All you really need to know is that I’m a designer, a good person and someone you’d probably enjoy grabbing a beer with. But since these pixels come for free, let’s go a little deeper.
I’ve been getting paid to be a designer for almost ten years, but I was designing for fun long before that. These days I call myself a “digital product designer” and work predominantly with startups.
Increasingly, the projects I work on find me in a hybrid of more traditional “Product” and “Design” roles. The best outcomes happen when I get involved with finding (and defining) the problems to be solved, collaborating to understanding them and then building out the solutions.
I code. My friend Martin taught me some HTML and CSS a long time ago, back when he was a photographer and I was designing newspapers. These days I have “prototyping” levels of code comfort in Ruby, Rails, Python, JS, HTML and CSS and their various abstractions.
It’s probably a cliché, but I really do love typography. I probably spend too much time reading type blogs and definitely spend too much money buying typefaces. Robert Bringhurst’s The Elements of Typographic Style is one of my five all-time favourite books.
Bringing people together to talk about design is something I really enjoy. In the last year I’ve grown comfortable with the label of Community Organiser.
I’ve been running an event called Design+Banter for the last two years with my buddy Sam. We started it to meet other designers and to get to know the design community in London.
Now, twenty events later, it regularly attracts over 200 attendees, sells out in under a minute and has featured world-class design speakers from across the globe. We’re proud of what its has become.
Recently, Verena and I have started a second event at the intersection of design, data and “the internet”. It’s called Datamat.es. So far we’ve had speakers discuss everything from generative art, to slow data, to how open data can help to solve youth homelessnes.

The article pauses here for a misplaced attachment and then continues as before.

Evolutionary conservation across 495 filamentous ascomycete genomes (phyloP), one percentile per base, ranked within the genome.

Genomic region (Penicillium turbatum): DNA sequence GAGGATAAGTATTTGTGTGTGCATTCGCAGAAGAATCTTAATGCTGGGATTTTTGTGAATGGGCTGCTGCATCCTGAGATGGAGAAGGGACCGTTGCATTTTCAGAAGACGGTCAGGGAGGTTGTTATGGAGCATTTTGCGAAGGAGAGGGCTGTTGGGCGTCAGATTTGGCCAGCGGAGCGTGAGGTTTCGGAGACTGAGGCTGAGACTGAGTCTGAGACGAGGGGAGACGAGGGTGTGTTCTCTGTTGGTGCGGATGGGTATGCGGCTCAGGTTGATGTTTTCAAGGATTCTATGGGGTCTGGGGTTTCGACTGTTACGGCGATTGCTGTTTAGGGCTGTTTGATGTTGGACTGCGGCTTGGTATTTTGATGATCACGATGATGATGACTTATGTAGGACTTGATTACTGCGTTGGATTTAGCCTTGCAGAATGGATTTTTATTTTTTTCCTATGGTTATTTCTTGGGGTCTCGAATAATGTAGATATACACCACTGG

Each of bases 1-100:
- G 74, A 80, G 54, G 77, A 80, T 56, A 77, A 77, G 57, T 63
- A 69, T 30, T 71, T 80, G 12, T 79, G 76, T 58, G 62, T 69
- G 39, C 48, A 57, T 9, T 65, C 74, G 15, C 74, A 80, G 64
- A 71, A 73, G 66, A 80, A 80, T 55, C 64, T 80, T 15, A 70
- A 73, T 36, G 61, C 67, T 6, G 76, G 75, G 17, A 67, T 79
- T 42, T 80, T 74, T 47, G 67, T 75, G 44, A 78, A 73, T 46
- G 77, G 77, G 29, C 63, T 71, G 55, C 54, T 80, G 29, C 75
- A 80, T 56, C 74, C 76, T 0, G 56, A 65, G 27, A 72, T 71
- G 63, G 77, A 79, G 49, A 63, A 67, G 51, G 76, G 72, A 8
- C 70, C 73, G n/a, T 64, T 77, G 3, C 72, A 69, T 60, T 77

A brief working history of me
Like everyone else, I started with posters for my friends’ events. Unlike most, I then took a detour through the world of newspaper design. I still love newspapers. While I was still studying at university, I worked as a page designer at the Irish Times.
Around the same time I tried my hand at writing and was published in Dubliner magazine and had one front-page story in the Irish Examiner.
As my focus moved more towards digital projects, I set up my own design agency in Dublin — it was alternatingly called 50RST or O’Rourke Design. That depended on how “edgy” a client you were.
At the same time I helped some friends get an event off the ground, and that event gave me the opportunity to meet some really amazing people. As a result I fell in love with startups, so I shut up shop, moved to London and joined EDITED as their Lead Designer.
Two years (and many fashion weeks) later I moved on to Event.ly — again as Lead Designer — where I got to work with great people like Jon, Sam, Sam and Matt. Before moving on I helped the founders spin out a new company called Listora.
Then I went back to being my own boss for a while.
I spent almost a year working as a product design consultant with a range of great clients, including Makeshift.io, Seedcamp, and Transferwise among others. But I missed the depth of problem solving working on one team allows.
That was around the same time I met the founders of Hassle.com.
I joined as Product Lead, built out the Design team, helped launch a few new markets, then after a year, took on the responsibility for the Growth team too. Running Growth was super challenging, but gave me a whole new view on the mechanics of a startup.
Hassle.com was acquired in July 2015 and, after a brief holiday hiking in the Artic, I took on the role of Global Head of Product Design at our new parent company Helpling.com.
Much of my time in recent years has been focused on organising events and providing a platform for other speakers in the design industry, rather than delivering talks myself. That said, I have taken some opportunities to speak at mainly London-based events. A selection are listed below:
- Mobile Moments, London, 2016
- Hybrid Conf, Dublin, 2015
- #FPLive @ Forward Partners, London, 2014
- The Last Word, London, 2014
- Seedcamp Product Day, London, 2014
- Makers Academy, London, 2013
- Up.front, Berlin, 2011
Speaking at more events is one of my goals for 2016/17. I tend to deliver talks about digital product design and design at startups.
Ask me to speak at your event